Page 3479 - Week 10 - Thursday, 20 October 2022
Drugs of Dependence (Personal Use) Amendment Bill 2021
MS STEPHEN-SMITH (Kurrajong—Minister for Aboriginal and Torres Strait Islander Affairs, Minister for Families and Community Services and Minister for Health) (5.01), by leave: Recognising that standing order 141 would result in Mr Davis’s amendments not being moved if we concluded this debate on my amendment at this time, pursuant to standing order 144, I withdraw amendment No 7.
MR DAVIS (Brindabella) (5:02): by leave, I move amendments Nos 1 to 3 circulated in my name together and table a supplementary explanatory statement to the amendments [see schedule 3 at page 3507].
Today I will be moving a series of amendments to Mr Pettersson’s Drugs of Dependence Personal Use Amendment Bill 2021. From the very outset, I would genuinely like to thank: Minister Rachel Stephen-Smith for her ongoing collaboration with my office, through the work of these amendments; my colleagues Mr Cain and Dr Paterson, for working together on the select committee into this inquiry; and, most importantly, Mr Pettersson, for the strength of his convictions and the courage to bring reformist policy like this to the Assembly.
I propose my amendments because I want to get the best outcome here, and I hope that my ambition is received as such. These amendments will represent the best legal interpretation of what it would mean to genuinely decriminalise the personal possession of drugs in the ACT. They are based on the best available evidence as it pertains to the patterns of personal possession of drugs in the ACT and are modelled on the successful cannabis legislation which has been in operation in the ACT for almost three years.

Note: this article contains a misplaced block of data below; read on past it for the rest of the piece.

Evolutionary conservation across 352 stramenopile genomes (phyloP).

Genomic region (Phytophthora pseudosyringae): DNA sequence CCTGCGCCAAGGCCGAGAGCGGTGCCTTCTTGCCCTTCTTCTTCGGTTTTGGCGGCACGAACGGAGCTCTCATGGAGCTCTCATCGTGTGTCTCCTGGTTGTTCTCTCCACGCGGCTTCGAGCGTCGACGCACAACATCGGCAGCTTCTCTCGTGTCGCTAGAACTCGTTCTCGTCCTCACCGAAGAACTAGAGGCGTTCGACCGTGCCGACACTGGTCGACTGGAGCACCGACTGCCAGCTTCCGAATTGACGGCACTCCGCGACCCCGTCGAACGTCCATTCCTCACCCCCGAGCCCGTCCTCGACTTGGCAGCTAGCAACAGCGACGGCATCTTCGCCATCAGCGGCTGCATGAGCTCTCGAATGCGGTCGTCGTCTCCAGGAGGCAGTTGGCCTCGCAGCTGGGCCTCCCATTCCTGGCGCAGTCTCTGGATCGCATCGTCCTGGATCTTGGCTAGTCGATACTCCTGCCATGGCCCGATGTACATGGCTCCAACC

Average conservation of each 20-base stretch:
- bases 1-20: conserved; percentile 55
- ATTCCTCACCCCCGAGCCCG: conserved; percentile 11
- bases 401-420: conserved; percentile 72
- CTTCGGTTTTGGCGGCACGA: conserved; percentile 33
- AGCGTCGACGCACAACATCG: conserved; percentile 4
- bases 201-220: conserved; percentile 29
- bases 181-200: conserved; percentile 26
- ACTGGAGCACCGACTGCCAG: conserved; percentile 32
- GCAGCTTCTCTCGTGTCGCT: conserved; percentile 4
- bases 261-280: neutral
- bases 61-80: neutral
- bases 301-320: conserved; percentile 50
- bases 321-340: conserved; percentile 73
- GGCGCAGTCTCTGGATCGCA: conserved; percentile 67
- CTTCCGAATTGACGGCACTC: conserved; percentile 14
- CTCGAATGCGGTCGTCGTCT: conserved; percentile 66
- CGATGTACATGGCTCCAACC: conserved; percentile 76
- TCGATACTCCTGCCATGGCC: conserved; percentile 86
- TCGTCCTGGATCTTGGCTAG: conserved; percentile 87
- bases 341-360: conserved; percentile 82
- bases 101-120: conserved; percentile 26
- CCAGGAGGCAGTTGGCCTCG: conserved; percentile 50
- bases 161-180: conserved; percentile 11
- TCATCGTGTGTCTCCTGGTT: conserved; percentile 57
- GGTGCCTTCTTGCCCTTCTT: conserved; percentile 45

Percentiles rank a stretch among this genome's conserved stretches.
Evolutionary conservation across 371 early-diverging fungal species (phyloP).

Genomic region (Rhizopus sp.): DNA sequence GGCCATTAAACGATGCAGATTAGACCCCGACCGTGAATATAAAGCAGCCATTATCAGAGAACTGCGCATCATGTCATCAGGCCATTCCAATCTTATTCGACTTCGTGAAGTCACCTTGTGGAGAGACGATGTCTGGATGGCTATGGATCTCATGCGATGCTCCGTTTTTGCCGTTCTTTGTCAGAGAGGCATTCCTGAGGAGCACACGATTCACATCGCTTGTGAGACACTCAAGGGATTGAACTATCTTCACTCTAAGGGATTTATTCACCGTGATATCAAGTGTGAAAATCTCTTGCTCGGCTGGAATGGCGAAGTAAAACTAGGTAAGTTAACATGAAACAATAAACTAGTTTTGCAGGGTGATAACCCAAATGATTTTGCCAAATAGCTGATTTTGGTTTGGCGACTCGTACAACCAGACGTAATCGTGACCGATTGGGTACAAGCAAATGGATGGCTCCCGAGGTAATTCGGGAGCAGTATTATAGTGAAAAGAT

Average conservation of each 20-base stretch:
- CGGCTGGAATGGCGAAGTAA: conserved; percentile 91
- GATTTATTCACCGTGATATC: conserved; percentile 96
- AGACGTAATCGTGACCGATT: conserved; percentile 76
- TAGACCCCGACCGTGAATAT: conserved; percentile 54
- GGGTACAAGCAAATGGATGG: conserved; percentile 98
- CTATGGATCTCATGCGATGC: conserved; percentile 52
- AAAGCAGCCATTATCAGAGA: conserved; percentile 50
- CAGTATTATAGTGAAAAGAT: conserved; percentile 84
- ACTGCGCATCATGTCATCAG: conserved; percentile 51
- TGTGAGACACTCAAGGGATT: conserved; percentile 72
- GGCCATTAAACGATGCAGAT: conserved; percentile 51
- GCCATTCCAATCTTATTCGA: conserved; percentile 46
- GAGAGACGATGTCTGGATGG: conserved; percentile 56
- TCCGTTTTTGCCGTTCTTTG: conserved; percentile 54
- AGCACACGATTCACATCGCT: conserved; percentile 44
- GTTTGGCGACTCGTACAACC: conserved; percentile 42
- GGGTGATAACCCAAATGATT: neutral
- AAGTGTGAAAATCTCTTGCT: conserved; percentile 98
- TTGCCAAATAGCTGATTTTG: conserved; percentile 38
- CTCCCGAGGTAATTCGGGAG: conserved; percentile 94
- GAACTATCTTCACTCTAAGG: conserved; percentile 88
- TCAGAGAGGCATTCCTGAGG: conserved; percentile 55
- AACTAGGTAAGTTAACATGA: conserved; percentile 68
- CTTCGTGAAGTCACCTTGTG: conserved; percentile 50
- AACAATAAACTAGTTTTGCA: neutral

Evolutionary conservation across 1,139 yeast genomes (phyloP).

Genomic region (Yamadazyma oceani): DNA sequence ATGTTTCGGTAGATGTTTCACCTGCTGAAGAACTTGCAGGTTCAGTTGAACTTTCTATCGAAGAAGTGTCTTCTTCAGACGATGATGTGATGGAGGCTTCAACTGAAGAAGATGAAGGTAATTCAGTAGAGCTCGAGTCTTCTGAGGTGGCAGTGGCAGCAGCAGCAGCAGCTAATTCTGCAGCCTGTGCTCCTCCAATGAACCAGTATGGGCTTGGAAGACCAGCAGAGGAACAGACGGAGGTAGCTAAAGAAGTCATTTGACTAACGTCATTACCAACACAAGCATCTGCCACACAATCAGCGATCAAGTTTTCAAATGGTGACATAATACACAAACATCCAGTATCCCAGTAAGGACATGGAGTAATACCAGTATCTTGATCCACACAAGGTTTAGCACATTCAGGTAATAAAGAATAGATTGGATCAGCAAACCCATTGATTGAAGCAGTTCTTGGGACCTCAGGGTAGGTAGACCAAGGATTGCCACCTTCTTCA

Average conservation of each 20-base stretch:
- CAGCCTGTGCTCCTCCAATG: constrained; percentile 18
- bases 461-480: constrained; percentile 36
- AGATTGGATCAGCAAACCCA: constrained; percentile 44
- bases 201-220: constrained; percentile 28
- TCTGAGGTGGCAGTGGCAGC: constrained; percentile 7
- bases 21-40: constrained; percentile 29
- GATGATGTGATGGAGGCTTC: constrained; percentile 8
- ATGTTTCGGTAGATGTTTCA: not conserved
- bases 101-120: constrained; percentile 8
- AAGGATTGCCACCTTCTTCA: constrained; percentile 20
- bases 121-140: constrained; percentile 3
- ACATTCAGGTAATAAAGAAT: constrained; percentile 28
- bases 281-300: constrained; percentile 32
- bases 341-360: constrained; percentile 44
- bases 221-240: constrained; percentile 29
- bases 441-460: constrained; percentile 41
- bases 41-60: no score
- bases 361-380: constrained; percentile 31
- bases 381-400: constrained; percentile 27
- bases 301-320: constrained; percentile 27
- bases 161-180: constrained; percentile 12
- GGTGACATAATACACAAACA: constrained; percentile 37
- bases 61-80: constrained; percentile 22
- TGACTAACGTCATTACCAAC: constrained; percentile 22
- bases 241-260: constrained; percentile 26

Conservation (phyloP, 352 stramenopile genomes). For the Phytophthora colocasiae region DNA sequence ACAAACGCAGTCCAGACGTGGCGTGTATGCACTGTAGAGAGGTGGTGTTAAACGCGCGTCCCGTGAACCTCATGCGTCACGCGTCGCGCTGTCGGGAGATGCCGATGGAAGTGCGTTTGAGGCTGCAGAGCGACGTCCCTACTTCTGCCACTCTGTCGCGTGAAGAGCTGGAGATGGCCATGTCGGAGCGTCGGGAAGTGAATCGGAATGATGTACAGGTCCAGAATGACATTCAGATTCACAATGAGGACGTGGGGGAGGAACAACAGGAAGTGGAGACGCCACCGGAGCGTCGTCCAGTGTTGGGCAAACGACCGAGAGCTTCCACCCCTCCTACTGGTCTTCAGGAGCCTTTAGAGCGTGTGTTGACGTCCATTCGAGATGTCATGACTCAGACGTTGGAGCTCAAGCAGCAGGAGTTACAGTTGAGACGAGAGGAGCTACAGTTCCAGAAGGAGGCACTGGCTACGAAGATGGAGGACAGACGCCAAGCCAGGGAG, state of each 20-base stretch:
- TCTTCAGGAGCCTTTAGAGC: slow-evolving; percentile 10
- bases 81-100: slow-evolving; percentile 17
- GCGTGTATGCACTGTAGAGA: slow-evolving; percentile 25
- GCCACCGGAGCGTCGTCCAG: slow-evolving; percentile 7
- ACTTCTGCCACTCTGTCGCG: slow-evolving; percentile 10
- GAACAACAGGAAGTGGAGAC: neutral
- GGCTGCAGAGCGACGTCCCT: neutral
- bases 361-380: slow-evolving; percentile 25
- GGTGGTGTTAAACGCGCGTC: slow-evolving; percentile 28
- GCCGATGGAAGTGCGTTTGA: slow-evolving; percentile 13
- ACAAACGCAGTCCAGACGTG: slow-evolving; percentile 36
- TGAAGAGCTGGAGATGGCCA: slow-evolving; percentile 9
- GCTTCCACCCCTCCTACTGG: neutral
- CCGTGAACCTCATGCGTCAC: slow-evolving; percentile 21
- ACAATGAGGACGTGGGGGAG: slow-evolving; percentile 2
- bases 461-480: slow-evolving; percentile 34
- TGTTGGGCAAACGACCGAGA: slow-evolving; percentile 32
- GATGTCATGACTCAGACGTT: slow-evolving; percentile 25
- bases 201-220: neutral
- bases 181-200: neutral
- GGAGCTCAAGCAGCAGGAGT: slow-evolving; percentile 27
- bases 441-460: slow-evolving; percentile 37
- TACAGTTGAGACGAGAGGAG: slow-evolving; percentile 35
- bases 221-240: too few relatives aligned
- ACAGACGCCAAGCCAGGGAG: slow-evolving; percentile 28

The limits that we are proposing are not outrageous and would not make the sky fall in. They come from ACT government commissioned research from the Drug Policy Modelling Program at the University of New South Wales and correspond with the limits that already exist in Criminal Code regulation.
My amendments seek to create a fairer environment for the governance of the possession of drugs, one that reflects the reality that most drug use is recreational and done in the pursuit of happiness and causes little harm to individuals or their community. It reflects the reality that the vast majority of harms caused by drug use occur because of the criminalisation of drug use and not in spite of it.
The history of the criminalisation of drugs is caught up in the oppression of minorities and in the pious and moralistic notion that our existence is for the primary purpose of producing wealth for others. But a belief in decriminalisation, in true decriminalisation, also reflects the reality that, like alcohol consumption, drug use can be problematic. It can be practised in such a way that does have unavoidable risks that